“I’ve been doing that for 15 years now. Haven’t missed it once,” he said, adding that it was “awesome that people are getting together to protect the water.”
Ceanna Horned Eagle
Nakota and Kickapoo of Kansas
“Many of our ways — our culture, our way of life, our spirituality, our language — we have slowly lost it,” said Ms. Horned Eagle, who has a prayer fan tattooed on her neck.
“But I have seen a change. We’re trying to relearn it or to gain it back. And this coming together gives me hope that my kids won’t have to fight as hard as my parents did, as I have,” she said.
Cheyenne of Kansas
Ms. Custer, who drove to Cannon Ball from Atchison, Kan., says she grew up with the knowledge that she is a fifth-generation descendent of Gen. George Custer and a Cheyenne woman.
“This water is sacred, and this water is important,” she said. “I’m here because that water — not only does it feed this state, it goes through many states, and it goes directly through the city I live in. I have four children of my own, and my children deserve to have clean water.”
Lakota and Swinomish of Washington
“Our water matters, and they can’t just put a pipeline through it,” Charles, 13, said.
His father is Lakota from Standing Rock and his mother is Swinomish from La Conner, Wash. The family returns to Standing Rock often to visit relatives.
Catcher Cuts the Road
Aanii and Nakota
An Army veteran who was wounded in Falluja, Iraq, Catcher Cuts the Road spoke of his hope for a nonviolent resolution to the dispute over the Dakota Access pipeline. “We will stop the pipeline, and we will do it peacefully,” he said.
John Thomas Arnel
Northern Arapaho of Wyoming
“The veterans that are here, we fought for this country,” Mr. Arnel said. “We fought for this land to preserve it for our future generations to enjoy it.”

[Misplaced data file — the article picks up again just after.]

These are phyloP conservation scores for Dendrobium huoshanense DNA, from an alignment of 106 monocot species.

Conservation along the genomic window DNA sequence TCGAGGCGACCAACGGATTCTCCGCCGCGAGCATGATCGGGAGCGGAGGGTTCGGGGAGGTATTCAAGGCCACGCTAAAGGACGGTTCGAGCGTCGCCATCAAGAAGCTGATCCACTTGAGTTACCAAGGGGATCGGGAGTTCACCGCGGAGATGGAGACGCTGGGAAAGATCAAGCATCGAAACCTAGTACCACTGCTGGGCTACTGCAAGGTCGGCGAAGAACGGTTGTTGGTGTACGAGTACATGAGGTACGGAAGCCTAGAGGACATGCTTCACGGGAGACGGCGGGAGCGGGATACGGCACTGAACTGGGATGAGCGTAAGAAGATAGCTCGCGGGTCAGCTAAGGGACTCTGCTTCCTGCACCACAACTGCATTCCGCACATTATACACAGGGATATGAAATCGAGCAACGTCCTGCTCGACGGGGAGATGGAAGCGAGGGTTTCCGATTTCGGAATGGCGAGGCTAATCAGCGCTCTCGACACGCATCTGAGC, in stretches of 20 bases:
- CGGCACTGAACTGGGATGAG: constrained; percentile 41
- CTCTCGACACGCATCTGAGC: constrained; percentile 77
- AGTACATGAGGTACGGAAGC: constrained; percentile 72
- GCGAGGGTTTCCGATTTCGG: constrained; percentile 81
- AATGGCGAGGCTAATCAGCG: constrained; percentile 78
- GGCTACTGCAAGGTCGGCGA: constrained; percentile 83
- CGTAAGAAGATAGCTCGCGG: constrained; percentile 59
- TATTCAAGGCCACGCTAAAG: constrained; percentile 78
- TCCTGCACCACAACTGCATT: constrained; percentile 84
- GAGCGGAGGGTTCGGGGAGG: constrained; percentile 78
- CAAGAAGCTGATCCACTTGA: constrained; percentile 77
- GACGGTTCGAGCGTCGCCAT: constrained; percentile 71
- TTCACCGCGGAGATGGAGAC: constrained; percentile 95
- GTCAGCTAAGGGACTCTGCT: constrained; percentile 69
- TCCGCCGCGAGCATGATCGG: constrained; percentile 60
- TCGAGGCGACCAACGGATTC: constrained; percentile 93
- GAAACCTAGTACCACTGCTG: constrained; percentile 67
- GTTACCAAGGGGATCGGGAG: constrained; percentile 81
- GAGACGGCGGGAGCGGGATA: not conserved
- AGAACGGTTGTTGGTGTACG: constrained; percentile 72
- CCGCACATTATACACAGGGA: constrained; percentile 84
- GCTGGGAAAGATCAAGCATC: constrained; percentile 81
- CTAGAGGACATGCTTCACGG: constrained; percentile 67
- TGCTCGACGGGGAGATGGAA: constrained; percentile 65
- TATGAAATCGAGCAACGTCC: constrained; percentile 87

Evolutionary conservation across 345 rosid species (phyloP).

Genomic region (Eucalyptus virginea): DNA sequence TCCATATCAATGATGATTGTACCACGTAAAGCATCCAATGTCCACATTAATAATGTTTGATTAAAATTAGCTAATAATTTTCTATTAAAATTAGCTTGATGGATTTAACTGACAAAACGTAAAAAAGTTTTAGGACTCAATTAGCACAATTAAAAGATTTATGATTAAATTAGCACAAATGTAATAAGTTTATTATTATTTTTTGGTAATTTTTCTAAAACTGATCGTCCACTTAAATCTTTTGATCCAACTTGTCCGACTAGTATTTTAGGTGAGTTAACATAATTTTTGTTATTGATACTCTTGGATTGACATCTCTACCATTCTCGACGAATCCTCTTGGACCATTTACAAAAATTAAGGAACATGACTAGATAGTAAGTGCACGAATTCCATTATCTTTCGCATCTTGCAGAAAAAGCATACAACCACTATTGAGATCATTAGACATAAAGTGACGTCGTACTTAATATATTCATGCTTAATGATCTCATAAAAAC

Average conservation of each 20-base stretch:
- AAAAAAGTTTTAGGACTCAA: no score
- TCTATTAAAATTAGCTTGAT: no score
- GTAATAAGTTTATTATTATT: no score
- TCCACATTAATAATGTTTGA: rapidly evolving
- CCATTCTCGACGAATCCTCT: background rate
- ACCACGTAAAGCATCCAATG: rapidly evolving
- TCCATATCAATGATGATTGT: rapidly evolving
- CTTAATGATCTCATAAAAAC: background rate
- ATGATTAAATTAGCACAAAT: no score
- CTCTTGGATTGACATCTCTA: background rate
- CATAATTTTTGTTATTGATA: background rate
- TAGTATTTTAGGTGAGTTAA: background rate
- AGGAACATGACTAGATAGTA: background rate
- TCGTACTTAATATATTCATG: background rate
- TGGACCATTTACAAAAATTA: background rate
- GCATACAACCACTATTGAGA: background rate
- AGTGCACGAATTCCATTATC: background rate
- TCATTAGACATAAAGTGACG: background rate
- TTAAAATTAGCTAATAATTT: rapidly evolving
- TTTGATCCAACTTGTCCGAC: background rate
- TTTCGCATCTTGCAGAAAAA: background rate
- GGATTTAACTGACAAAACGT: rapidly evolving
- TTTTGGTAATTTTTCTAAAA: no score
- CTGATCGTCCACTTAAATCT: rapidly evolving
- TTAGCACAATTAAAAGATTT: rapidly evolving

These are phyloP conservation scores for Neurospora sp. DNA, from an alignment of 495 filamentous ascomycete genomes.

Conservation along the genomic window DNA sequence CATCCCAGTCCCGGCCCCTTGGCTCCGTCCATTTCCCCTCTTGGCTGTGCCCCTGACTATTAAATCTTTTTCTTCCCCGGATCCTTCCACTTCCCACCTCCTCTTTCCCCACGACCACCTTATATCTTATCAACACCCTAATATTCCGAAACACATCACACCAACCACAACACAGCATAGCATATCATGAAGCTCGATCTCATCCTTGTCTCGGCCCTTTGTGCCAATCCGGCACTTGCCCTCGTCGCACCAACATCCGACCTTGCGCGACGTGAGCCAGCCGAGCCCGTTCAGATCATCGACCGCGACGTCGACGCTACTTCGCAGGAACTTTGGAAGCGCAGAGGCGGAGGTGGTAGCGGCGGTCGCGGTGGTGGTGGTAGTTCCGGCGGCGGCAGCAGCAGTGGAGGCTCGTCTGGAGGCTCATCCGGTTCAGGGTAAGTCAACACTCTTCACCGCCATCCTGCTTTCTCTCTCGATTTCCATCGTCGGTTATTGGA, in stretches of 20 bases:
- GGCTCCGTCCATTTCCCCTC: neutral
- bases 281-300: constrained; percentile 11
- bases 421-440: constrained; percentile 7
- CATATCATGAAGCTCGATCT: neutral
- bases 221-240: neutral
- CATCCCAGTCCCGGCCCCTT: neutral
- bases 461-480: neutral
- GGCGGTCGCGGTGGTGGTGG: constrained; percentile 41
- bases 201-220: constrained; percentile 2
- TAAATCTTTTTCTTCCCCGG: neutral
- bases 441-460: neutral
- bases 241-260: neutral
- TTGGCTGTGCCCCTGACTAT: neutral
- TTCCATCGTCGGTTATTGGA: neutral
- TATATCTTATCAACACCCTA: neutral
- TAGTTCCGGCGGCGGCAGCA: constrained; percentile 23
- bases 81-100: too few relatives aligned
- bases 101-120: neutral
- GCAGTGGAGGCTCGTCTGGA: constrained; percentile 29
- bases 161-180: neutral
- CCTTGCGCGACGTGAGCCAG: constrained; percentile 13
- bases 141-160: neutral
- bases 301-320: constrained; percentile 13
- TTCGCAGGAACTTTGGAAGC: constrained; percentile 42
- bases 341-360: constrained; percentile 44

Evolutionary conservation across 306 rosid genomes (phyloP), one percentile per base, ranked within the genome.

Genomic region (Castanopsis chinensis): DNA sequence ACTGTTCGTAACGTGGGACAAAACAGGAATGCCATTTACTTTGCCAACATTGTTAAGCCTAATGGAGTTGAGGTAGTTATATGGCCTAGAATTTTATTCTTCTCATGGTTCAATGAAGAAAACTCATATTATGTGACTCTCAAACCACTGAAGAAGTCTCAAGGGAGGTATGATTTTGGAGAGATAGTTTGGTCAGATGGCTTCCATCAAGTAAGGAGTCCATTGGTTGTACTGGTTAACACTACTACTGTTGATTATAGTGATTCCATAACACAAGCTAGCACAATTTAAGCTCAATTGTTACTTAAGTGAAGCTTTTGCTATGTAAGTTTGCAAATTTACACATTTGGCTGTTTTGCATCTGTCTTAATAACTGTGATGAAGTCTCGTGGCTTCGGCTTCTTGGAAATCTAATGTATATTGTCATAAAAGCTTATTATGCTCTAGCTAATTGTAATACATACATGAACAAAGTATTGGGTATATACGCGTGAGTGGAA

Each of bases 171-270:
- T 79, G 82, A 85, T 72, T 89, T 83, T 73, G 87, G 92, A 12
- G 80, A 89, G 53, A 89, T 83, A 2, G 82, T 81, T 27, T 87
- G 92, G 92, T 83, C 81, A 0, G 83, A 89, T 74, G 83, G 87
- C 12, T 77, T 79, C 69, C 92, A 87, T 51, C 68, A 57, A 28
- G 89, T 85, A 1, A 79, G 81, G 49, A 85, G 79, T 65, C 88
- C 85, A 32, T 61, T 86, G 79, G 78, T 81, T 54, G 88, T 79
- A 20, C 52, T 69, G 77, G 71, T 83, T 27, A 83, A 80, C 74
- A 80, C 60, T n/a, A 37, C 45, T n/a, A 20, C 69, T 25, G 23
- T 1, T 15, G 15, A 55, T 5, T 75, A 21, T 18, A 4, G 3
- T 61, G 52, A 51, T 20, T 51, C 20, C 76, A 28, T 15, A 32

“We helped defend with nontribal members,” he continued, “and other people that have different points of view from all around the world. We were all united as military, but once you get out and come back to the civilian sector, you’re automatically put into a demographic scale.”
“But,” he added, “we’re all Americans.”
Standing Rock Lakota of South Dakota
“You can feel the strength of the prayers here,” said Ms. Thompson, who had been at the camp for four weeks. “Poisoning the water is not good for anybody, and especially Mother Earth.”
She added, “We don’t need the poison to cut right through the middle of the United States.”
Grandson of a Cherokee from South Carolina
“I know a big part of the discrimination here is due to ignorance, because our history books don’t tell the whole story for us, for Native Americans,” said Mr. Page, who lives in Fargo, N.D. “And people are stuck in those beliefs.”
Chumash, Sioux, and Hunkpapa of California
Jakob, 11, is spending two weeks at the camp with his family. “Some parts are super cold, and the rest is warm,” he said of the Cannonball River, which he swims in almost every day.
Paiute of Oregon
Ms. Henry-Suppah wears a traditional wing dress with ribbons, beaded necklaces, shells, otter furs and basket earrings for a ceremony.
She said she kept the following Native American proverb in mind while in North Dakota: “Treat the earth well. It was not given to you by your parents. It was loaned to you by your children.”
“We’ve lived without money,” she added. “We can live without oil, but no human being can live without water.”
Diné of Arizona
Mr. Perry walked 45 miles to the Sacred Stone Camp from Bismarck, N.D., after flying there from Arizona.
“We are all like water,” he said. “And if you hurt water, then you hurt us — us meaning the United States.”
Shirley Romero Otero
Chicana of Colorado
“When we heard about this particular struggle, our hearts pulled us this way,” Ms. Otero said, “because the next battle after losing our land is truly the fight for water.”
Ms. Otero’s community in San Luis, Colo., is dealing with its own fight for water.